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Escape Plan: Sylvester & Arnie Join Forces
Following the roaring success of The Expendables and its unnecessary sequel, Sylvester Stallone and Arnold Schwarzenegger team up for their first ever one-on-one, on-screen matchup in Escape Plan. Directed by Swedish filmmaker, Mikael Hafstrom – the man behind 2007 horror-thriller 1408 and 2005's Derailed – the film, unfortunately, falls short of both its promise and potential.
Ray Breslin (Stallone) is a highly skilful escape artist who specialises in testing the reliability of security systems used in maximum security prisons. As the co-owner of Breslin-Clark, with partner Lester Clark (D'Onofrio), Ray's job entails a few rather unconventional tasks; after gaining access to prisons, he escapes to highlight the security's faults.
His work soon draws attention from the CIA, who are keen to have the expert test a security system in their latest high-tech slammer. The multi-million dollar deal, however, doesn't sit well with Ray's devoted colleagues, Hush (50 Cent) and Abigail (Ryan), who find the whole thing a little suspicious. Despite his partners' hesitations, Ray agrees to the deal and soon finds himself sharing quarters with some of the most dangerous criminals in the world.
Soon after his arrival, and after the meeting with the prison's warden Hobbes (Caviezel), Ray senses that something is wrong; no one seems to know who he is or what he's there to accomplish. Realising that he needs to escape the as soon as possible, Ray befriends Emil Rottmayer (Schwarzenegger) and the duo soon learn that escaping the prison walls is not as easy as they think.
Never ones to shy away from the spotlight, it's surprising to learn that this long-awaited matchup has been in the works for quite some time. Therefore, it's even more surprising that neither actor appears fully connected to their roles. Seemingly set in their ways, both Stallone and Schwarzenegger rely heavily on a repertoire of cheesy one liners and overflowing bravado.
Additionally, almost every scene is shot with extreme close-ups, which proves rather unflattering for the time-worn stars. With very few action scenes, Stallone and Schwarzenegger are given little room to do what they do best. Meanwhile, despite being full of familiar faces, the supporting cast are neglected by the story, instead giving the spotlight to a watered down Sylvester and Arnie.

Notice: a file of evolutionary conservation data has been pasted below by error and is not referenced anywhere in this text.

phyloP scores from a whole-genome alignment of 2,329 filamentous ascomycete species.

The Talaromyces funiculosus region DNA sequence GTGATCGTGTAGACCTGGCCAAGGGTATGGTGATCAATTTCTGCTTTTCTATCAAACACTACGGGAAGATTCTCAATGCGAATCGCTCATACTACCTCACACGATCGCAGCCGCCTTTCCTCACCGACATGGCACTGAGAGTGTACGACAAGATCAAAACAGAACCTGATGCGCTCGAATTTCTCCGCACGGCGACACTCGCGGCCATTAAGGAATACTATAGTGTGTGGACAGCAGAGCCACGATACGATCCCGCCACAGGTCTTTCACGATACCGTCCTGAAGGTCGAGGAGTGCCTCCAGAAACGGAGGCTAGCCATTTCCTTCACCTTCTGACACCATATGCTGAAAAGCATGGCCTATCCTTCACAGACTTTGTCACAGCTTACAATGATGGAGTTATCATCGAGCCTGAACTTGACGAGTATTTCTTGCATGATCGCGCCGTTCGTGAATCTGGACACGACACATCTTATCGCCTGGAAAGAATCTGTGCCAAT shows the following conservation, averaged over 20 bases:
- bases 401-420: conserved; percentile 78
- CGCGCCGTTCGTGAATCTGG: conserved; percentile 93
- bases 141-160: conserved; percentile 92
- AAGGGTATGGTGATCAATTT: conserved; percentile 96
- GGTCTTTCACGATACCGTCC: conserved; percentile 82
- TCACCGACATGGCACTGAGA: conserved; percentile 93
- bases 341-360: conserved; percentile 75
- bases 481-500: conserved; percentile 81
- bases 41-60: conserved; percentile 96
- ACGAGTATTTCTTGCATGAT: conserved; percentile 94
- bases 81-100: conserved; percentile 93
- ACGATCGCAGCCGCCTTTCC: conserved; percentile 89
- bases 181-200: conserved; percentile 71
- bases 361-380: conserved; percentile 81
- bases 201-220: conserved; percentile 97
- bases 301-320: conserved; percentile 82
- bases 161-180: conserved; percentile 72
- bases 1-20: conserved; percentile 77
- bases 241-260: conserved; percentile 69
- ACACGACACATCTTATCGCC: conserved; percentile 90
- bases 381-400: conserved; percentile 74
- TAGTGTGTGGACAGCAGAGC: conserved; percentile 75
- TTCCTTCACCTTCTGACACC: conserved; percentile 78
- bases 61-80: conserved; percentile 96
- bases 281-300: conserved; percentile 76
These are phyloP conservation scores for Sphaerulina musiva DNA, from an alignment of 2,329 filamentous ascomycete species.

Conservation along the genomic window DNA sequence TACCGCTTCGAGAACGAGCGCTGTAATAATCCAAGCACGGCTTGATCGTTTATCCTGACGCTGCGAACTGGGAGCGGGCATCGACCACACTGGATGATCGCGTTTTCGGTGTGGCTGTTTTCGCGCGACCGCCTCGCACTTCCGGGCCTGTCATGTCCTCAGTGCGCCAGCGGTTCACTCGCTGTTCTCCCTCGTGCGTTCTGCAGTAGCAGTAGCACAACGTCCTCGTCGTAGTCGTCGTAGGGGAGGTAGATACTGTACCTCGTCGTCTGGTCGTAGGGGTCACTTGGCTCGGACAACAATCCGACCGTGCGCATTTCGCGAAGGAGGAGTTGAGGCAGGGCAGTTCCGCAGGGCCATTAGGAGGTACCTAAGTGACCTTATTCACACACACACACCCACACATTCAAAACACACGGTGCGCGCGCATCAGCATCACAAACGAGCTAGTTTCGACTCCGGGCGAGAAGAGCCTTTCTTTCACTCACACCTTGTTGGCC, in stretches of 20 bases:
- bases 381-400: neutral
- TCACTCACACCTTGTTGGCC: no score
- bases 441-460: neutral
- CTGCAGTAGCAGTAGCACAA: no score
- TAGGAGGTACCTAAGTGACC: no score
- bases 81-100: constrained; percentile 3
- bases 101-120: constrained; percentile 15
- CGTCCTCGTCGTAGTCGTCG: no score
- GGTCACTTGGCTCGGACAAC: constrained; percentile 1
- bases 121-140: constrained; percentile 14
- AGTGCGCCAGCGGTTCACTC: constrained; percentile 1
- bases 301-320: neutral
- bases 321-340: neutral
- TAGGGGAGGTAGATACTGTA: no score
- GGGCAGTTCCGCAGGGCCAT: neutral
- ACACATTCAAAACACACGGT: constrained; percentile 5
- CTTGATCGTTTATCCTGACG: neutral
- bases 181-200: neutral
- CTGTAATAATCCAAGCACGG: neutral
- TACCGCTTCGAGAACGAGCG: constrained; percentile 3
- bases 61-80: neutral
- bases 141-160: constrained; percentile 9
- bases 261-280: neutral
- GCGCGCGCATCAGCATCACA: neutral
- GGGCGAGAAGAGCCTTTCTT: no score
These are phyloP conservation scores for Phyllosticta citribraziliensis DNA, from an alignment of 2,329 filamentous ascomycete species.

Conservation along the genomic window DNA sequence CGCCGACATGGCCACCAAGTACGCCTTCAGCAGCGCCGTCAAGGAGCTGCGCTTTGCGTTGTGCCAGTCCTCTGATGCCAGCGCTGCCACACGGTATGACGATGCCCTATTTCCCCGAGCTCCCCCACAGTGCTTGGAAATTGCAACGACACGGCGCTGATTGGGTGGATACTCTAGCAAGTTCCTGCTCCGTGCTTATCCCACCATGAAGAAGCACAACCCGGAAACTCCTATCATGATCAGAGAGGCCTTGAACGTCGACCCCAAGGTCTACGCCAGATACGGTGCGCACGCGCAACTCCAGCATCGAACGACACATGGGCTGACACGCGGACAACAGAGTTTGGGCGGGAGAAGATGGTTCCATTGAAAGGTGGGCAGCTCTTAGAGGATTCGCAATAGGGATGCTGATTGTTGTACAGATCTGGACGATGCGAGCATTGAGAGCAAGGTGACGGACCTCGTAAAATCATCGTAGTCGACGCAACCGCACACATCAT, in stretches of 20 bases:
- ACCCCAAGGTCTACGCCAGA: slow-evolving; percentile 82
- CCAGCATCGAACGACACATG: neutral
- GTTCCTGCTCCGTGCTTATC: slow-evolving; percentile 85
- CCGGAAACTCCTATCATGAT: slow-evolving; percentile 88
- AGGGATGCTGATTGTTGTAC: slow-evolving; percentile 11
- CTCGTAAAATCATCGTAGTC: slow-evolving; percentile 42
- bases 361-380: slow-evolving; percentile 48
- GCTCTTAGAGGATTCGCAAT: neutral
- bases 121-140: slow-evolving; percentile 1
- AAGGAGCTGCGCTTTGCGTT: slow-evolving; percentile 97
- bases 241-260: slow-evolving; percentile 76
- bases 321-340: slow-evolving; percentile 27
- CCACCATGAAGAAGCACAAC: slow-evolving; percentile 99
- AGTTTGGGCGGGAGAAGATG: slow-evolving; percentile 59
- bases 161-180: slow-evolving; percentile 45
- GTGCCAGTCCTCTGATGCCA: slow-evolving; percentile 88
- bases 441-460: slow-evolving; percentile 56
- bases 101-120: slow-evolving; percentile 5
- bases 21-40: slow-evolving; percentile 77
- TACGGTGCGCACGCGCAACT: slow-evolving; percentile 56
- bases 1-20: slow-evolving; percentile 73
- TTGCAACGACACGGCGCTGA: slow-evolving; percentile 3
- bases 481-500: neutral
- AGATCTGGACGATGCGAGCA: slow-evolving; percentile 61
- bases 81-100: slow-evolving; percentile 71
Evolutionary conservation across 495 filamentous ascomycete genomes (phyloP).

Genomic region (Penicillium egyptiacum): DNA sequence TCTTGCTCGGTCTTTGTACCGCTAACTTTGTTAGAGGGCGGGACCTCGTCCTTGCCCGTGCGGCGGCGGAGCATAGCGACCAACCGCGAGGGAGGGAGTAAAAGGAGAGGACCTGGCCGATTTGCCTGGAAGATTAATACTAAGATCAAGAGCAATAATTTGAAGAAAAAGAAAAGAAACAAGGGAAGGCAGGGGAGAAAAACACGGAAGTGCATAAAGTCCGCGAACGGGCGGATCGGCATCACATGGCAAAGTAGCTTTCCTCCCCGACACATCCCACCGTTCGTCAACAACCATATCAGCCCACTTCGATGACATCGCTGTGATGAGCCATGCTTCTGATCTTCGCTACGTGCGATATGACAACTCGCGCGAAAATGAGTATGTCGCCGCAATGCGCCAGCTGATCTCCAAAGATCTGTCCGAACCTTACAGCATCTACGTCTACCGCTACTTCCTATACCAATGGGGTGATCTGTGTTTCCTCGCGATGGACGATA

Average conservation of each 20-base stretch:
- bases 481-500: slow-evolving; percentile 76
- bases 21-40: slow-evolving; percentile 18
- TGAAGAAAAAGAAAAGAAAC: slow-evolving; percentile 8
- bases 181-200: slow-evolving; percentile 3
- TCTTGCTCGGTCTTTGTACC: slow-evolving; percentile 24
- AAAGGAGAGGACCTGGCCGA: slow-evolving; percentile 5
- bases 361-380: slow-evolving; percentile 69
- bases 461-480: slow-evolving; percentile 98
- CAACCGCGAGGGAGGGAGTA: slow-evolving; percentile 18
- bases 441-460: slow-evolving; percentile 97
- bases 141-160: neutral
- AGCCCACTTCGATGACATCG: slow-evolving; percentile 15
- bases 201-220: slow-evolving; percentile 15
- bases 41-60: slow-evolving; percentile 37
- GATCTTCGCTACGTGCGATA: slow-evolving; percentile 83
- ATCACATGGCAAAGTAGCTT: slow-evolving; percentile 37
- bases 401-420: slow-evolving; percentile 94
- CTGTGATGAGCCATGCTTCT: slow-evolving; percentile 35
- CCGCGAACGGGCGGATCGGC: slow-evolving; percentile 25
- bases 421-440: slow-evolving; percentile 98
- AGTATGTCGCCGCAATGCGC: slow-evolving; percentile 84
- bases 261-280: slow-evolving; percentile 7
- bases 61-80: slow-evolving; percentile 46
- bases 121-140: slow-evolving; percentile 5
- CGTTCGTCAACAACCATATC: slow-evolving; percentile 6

Escape Plan is filled with recognisable action film traits – but not the good kind. This is a film with a predictable plot, awful dialogue and far too many clichés, whose only potential redeeming features are equally downtrodden.
Ludicrous, crass but also undeniably fun,Ted 2 - the sequel to Seth MacFarlane’s successful 2012 comedy, Ted –proves to be a more consistent and better drawn-out affair than its predecessor, even if the jokes – which there never seems to be a shortage of– don’t always land where they’re supposed to.
Picking up shortly after the events of the first film, Ted 2 is once again centred on best-buds and avid stoners, John Bennett (Wahlberg) and his talking teddy bear, Ted (voiced by MacFarlane) who, as it turns out, don’t seem to be living out their happily-ever-afters with the women in their lives. See, John has divorced the love-of-his-life, Lori (Kunis), and Ted, who at the beginning of the film shares his “I Do’s” with his human-bride, Tami-Lynn (Barth), is in constant clashes with his new wife.
Deciding that the best way to reconcile and put an end to all the bickering is to start a family, Ted reaches out to his best-friend for help; a decision which soon proves rather messy. However, Ted’s civil rights are soon called in to question by the government who wish to brand Ted as property as oppose to a living thing, leaving John and Ted with no choice but to turn to the rookie – and pot-loving- lawyer, Samantha (Seyfried) for some legal help in an attempt to prove that Ted is a living being with rights of his own. Hence the tagline ‘Legalise Ted’.